shallot: 1. In an organ pipe with a beating reed, the slotted metal tube against which the reed vibrates to produce a tone when air pressure is directed into the pipe (or less commonly, a wood tube, as in certain band organ trombone pipes). The slot is slightly narrower and shorter than the reed, so the edges of the reed beat against it. The bottom end of the tube is capped to make it airtight, and the top end fits into the block that acoustically connects it to the resonator. The shape of the(cylindrical, conical, end perpendicular or angled, etc.), the shape of the reed, and the shape of the resonator all contribute to the tone quality of the pipe and determine whether it sounds like a trumpet, clarinet, oboe, baritone, etc. 2. In an organ pipe with a free reed, a similar tube but with a slot slightly wider and longer than the reed, so the reed vibrates through the slot. Beating reed pipes are commonly found in European and American fairground and band organs, while free reed pipes are more common in European orchestrions.

shutoff: To cease operating. * Synonyms: off, stop, coin trip, contact. * French: arc, fine, arret. * German: ab, Kontakt, Auslösung.

single stroke: Type of pneumatic or mechanical action which causes a beater or hammer to strike just once when a note is sustained in a music arrangement. Compare to reiterating (also listed in this Glossary).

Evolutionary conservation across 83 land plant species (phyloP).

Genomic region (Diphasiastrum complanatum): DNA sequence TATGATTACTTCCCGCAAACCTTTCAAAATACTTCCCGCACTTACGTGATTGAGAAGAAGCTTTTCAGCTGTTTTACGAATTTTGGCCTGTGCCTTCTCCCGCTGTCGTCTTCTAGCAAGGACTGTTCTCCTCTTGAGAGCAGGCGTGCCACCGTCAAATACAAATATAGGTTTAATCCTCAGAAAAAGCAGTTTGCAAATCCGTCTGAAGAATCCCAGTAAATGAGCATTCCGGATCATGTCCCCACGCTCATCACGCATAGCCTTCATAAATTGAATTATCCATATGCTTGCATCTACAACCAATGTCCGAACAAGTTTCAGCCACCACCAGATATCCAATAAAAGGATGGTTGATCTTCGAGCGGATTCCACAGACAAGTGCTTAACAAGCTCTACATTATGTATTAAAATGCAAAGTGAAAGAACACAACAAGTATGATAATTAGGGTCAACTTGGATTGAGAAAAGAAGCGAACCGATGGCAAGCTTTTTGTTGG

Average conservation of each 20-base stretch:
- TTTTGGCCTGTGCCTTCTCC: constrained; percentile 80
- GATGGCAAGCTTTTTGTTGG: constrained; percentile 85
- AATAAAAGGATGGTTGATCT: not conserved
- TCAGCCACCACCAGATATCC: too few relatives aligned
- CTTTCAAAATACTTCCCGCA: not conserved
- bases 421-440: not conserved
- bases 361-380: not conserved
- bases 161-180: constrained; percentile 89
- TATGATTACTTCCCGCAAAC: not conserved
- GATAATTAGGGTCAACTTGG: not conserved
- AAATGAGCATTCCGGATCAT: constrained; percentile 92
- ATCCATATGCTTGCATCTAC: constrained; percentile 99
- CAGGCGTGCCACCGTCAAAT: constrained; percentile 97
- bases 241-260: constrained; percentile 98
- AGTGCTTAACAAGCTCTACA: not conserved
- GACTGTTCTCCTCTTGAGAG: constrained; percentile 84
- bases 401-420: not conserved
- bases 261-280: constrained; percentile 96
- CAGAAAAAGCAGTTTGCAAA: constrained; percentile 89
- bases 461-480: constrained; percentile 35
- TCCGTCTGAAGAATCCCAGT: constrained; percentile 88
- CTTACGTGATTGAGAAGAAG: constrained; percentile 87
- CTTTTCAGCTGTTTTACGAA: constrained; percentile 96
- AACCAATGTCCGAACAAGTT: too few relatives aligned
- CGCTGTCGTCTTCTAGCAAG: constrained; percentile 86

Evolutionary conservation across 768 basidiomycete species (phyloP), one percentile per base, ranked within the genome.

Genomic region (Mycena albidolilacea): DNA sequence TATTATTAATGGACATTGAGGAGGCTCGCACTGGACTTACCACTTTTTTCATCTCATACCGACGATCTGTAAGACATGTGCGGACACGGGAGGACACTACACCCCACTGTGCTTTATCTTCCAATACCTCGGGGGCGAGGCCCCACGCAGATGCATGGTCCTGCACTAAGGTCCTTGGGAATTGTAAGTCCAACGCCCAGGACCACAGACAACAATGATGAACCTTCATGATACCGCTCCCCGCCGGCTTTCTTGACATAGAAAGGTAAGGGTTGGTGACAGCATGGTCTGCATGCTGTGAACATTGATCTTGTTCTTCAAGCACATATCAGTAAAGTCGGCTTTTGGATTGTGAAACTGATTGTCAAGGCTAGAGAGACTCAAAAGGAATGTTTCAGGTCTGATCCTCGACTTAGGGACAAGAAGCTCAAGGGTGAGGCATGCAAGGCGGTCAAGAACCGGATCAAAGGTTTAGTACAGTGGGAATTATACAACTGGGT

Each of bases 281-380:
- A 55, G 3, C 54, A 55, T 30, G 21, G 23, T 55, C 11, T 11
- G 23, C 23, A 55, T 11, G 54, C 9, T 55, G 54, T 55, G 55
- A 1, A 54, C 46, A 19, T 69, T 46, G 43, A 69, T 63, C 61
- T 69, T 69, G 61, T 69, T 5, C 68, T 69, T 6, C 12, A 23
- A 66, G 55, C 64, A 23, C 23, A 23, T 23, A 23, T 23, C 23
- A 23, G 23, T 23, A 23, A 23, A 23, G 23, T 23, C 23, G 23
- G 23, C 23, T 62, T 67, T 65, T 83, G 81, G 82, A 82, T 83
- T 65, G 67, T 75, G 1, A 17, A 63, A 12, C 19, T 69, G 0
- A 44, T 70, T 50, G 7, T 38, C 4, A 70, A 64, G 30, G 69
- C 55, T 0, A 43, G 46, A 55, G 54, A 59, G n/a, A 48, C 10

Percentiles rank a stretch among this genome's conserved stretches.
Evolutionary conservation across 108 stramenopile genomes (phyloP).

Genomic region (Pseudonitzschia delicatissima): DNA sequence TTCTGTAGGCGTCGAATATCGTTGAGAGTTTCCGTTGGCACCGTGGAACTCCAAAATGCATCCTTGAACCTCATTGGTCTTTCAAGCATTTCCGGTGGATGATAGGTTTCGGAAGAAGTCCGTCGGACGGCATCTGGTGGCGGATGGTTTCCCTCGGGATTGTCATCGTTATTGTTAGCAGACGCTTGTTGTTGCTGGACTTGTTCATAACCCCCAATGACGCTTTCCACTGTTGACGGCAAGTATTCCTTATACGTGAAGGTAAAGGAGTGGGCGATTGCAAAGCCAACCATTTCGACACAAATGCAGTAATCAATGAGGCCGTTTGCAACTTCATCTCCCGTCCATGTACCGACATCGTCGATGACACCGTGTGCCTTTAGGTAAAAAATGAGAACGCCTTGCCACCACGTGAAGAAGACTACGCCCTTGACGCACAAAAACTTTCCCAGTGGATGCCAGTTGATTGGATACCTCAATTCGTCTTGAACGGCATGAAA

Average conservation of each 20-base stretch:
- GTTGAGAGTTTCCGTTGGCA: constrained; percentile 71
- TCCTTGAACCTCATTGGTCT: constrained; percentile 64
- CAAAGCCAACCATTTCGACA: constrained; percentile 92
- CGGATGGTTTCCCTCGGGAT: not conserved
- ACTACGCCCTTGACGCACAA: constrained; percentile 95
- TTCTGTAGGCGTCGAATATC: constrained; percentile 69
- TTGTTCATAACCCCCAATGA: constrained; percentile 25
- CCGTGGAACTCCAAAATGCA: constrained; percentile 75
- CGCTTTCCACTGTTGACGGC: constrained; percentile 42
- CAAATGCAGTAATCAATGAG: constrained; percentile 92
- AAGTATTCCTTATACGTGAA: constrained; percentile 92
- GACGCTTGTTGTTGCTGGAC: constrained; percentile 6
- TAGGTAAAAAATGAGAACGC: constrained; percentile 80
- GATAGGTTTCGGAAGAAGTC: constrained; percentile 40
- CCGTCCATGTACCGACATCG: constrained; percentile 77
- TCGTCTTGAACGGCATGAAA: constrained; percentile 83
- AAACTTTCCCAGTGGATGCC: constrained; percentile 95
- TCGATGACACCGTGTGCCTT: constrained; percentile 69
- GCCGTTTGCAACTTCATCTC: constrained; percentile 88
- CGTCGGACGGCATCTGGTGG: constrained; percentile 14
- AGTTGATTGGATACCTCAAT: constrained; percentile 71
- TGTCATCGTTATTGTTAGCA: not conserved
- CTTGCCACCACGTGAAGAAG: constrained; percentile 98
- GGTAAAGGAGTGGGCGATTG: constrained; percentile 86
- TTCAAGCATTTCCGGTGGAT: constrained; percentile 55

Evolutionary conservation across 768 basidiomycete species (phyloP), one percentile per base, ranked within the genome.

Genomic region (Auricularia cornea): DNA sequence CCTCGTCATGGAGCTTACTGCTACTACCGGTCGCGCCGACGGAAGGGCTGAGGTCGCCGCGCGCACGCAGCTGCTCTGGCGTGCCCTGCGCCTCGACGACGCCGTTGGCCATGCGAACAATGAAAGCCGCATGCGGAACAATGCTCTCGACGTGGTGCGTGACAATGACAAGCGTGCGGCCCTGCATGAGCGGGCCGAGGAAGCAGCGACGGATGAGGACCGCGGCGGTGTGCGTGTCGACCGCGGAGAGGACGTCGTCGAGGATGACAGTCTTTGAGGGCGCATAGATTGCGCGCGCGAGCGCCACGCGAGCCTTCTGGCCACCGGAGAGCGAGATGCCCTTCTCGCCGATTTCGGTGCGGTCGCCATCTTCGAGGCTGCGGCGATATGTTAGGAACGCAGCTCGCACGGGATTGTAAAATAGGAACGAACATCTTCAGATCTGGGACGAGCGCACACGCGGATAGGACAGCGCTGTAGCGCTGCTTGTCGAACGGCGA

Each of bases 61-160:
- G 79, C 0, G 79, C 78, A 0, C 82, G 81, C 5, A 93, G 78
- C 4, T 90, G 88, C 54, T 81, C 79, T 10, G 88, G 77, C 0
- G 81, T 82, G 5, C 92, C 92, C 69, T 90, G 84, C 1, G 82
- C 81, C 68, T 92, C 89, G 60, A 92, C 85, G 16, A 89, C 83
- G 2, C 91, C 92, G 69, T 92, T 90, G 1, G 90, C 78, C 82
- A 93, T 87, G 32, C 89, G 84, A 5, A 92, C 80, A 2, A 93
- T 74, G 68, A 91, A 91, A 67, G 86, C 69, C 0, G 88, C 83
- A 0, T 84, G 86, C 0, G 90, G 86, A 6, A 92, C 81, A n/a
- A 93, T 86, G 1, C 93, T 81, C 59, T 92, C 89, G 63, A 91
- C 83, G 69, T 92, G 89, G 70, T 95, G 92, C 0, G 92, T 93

siren: Mechanical device which produces a slowing rising and falling wailing tone. Incorporated as part of certain photoplayers and theatre organs as a novelty sound effect for accompanying silent films.

skating rink organ: Band organ, often with visible brass pipes, used to provide music in a skating rink. * Synonyms: military band organ, trumpet organ (if cylinder-operated).

sleigh bells: Tuned sleigh bells, usually with one to six bells per note, mounted on a strap or board which is shaken. Found in certain European fairground organs and in many theatre organs. * French: grelotphone.

snail (cam): The helical gear which laterally shifts the cylinder (from tune to tune) in a musical box or other cylinder or barrel-operated instruments.